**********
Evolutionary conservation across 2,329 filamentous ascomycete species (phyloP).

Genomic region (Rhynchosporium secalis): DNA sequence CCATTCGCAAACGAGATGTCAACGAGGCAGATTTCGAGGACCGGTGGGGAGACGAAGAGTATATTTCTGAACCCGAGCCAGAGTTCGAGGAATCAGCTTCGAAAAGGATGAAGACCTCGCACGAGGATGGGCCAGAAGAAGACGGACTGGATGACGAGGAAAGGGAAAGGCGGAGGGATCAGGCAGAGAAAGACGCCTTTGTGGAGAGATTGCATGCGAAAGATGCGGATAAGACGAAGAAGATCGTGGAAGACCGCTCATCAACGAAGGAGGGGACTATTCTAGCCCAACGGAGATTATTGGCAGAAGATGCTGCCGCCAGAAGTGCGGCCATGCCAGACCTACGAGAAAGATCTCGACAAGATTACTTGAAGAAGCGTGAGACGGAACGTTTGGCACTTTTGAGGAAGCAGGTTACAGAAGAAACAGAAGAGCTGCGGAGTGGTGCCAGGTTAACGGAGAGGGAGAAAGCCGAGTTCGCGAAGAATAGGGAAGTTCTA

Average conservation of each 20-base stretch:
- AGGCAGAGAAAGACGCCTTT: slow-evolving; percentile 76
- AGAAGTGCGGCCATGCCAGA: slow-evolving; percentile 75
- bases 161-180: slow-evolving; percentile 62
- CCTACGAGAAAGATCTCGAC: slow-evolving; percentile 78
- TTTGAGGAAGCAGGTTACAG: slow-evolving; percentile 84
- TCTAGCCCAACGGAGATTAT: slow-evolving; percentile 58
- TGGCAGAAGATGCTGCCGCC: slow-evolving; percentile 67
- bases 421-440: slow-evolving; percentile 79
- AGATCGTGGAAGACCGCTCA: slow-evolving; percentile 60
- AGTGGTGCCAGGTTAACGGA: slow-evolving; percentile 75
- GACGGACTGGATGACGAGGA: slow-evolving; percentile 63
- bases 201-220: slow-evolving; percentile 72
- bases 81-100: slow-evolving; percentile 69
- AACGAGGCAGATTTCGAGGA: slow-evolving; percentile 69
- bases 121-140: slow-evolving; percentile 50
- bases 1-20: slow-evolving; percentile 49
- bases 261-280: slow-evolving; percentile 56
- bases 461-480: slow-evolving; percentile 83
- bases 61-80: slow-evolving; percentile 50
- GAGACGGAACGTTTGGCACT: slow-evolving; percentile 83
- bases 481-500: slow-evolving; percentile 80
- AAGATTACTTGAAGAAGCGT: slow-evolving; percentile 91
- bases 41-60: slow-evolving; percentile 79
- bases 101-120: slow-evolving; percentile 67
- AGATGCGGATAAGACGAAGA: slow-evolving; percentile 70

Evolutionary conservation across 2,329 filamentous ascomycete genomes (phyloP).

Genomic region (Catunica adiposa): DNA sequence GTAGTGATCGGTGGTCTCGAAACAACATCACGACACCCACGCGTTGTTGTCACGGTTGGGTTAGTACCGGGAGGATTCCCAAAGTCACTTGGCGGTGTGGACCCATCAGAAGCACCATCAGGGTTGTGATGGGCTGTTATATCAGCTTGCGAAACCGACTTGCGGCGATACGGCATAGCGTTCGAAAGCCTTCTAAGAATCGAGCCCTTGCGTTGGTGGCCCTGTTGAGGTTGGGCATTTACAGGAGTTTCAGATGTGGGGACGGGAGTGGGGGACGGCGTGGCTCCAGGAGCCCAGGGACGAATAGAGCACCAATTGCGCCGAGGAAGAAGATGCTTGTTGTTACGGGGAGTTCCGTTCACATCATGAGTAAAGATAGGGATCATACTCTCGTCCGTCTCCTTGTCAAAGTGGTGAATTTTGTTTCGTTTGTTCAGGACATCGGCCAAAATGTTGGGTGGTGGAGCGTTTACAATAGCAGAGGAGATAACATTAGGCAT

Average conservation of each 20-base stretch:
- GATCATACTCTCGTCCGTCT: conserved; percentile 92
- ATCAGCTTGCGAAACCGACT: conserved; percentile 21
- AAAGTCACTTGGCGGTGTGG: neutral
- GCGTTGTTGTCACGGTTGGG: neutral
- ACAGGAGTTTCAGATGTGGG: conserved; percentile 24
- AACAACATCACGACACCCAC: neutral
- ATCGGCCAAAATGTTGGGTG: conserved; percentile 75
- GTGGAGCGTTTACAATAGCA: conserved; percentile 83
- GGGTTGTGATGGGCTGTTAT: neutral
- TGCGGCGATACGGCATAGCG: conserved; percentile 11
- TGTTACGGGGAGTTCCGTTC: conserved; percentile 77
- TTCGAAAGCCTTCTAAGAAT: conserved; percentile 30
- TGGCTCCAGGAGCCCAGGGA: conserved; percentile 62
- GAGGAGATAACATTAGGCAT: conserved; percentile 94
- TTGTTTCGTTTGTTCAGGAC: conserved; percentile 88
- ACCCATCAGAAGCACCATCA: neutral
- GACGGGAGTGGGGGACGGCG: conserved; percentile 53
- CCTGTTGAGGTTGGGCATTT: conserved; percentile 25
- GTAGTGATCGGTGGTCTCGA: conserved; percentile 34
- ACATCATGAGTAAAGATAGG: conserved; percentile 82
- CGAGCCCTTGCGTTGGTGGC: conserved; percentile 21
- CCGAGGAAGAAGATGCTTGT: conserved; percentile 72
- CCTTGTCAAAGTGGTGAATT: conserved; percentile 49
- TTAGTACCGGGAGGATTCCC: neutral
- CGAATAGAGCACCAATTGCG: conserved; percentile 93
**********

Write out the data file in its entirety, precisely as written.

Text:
Evolutionary conservation across 2,329 filamentous ascomycete species (phyloP).

Genomic region (Rhynchosporium secalis): DNA sequence CCATTCGCAAACGAGATGTCAACGAGGCAGATTTCGAGGACCGGTGGGGAGACGAAGAGTATATTTCTGAACCCGAGCCAGAGTTCGAGGAATCAGCTTCGAAAAGGATGAAGACCTCGCACGAGGATGGGCCAGAAGAAGACGGACTGGATGACGAGGAAAGGGAAAGGCGGAGGGATCAGGCAGAGAAAGACGCCTTTGTGGAGAGATTGCATGCGAAAGATGCGGATAAGACGAAGAAGATCGTGGAAGACCGCTCATCAACGAAGGAGGGGACTATTCTAGCCCAACGGAGATTATTGGCAGAAGATGCTGCCGCCAGAAGTGCGGCCATGCCAGACCTACGAGAAAGATCTCGACAAGATTACTTGAAGAAGCGTGAGACGGAACGTTTGGCACTTTTGAGGAAGCAGGTTACAGAAGAAACAGAAGAGCTGCGGAGTGGTGCCAGGTTAACGGAGAGGGAGAAAGCCGAGTTCGCGAAGAATAGGGAAGTTCTA

Average conservation of each 20-base stretch:
- AGGCAGAGAAAGACGCCTTT: slow-evolving; percentile 76
- AGAAGTGCGGCCATGCCAGA: slow-evolving; percentile 75
- bases 161-180: slow-evolving; percentile 62
- CCTACGAGAAAGATCTCGAC: slow-evolving; percentile 78
- TTTGAGGAAGCAGGTTACAG: slow-evolving; percentile 84
- TCTAGCCCAACGGAGATTAT: slow-evolving; percentile 58
- TGGCAGAAGATGCTGCCGCC: slow-evolving; percentile 67
- bases 421-440: slow-evolving; percentile 79
- AGATCGTGGAAGACCGCTCA: slow-evolving; percentile 60
- AGTGGTGCCAGGTTAACGGA: slow-evolving; percentile 75
- GACGGACTGGATGACGAGGA: slow-evolving; percentile 63
- bases 201-220: slow-evolving; percentile 72
- bases 81-100: slow-evolving; percentile 69
- AACGAGGCAGATTTCGAGGA: slow-evolving; percentile 69
- bases 121-140: slow-evolving; percentile 50
- bases 1-20: slow-evolving; percentile 49
- bases 261-280: slow-evolving; percentile 56
- bases 461-480: slow-evolving; percentile 83
- bases 61-80: slow-evolving; percentile 50
- GAGACGGAACGTTTGGCACT: slow-evolving; percentile 83
- bases 481-500: slow-evolving; percentile 80
- AAGATTACTTGAAGAAGCGT: slow-evolving; percentile 91
- bases 41-60: slow-evolving; percentile 79
- bases 101-120: slow-evolving; percentile 67
- AGATGCGGATAAGACGAAGA: slow-evolving; percentile 70

Evolutionary conservation across 2,329 filamentous ascomycete genomes (phyloP).

Genomic region (Catunica adiposa): DNA sequence GTAGTGATCGGTGGTCTCGAAACAACATCACGACACCCACGCGTTGTTGTCACGGTTGGGTTAGTACCGGGAGGATTCCCAAAGTCACTTGGCGGTGTGGACCCATCAGAAGCACCATCAGGGTTGTGATGGGCTGTTATATCAGCTTGCGAAACCGACTTGCGGCGATACGGCATAGCGTTCGAAAGCCTTCTAAGAATCGAGCCCTTGCGTTGGTGGCCCTGTTGAGGTTGGGCATTTACAGGAGTTTCAGATGTGGGGACGGGAGTGGGGGACGGCGTGGCTCCAGGAGCCCAGGGACGAATAGAGCACCAATTGCGCCGAGGAAGAAGATGCTTGTTGTTACGGGGAGTTCCGTTCACATCATGAGTAAAGATAGGGATCATACTCTCGTCCGTCTCCTTGTCAAAGTGGTGAATTTTGTTTCGTTTGTTCAGGACATCGGCCAAAATGTTGGGTGGTGGAGCGTTTACAATAGCAGAGGAGATAACATTAGGCAT

Average conservation of each 20-base stretch:
- GATCATACTCTCGTCCGTCT: conserved; percentile 92
- ATCAGCTTGCGAAACCGACT: conserved; percentile 21
- AAAGTCACTTGGCGGTGTGG: neutral
- GCGTTGTTGTCACGGTTGGG: neutral
- ACAGGAGTTTCAGATGTGGG: conserved; percentile 24
- AACAACATCACGACACCCAC: neutral
- ATCGGCCAAAATGTTGGGTG: conserved; percentile 75
- GTGGAGCGTTTACAATAGCA: conserved; percentile 83
- GGGTTGTGATGGGCTGTTAT: neutral
- TGCGGCGATACGGCATAGCG: conserved; percentile 11
- TGTTACGGGGAGTTCCGTTC: conserved; percentile 77
- TTCGAAAGCCTTCTAAGAAT: conserved; percentile 30
- TGGCTCCAGGAGCCCAGGGA: conserved; percentile 62
- GAGGAGATAACATTAGGCAT: conserved; percentile 94
- TTGTTTCGTTTGTTCAGGAC: conserved; percentile 88
- ACCCATCAGAAGCACCATCA: neutral
- GACGGGAGTGGGGGACGGCG: conserved; percentile 53
- CCTGTTGAGGTTGGGCATTT: conserved; percentile 25
- GTAGTGATCGGTGGTCTCGA: conserved; percentile 34
- ACATCATGAGTAAAGATAGG: conserved; percentile 82
- CGAGCCCTTGCGTTGGTGGC: conserved; percentile 21
- CCGAGGAAGAAGATGCTTGT: conserved; percentile 72
- CCTTGTCAAAGTGGTGAATT: conserved; percentile 49
- TTAGTACCGGGAGGATTCCC: neutral
- CGAATAGAGCACCAATTGCG: conserved; percentile 93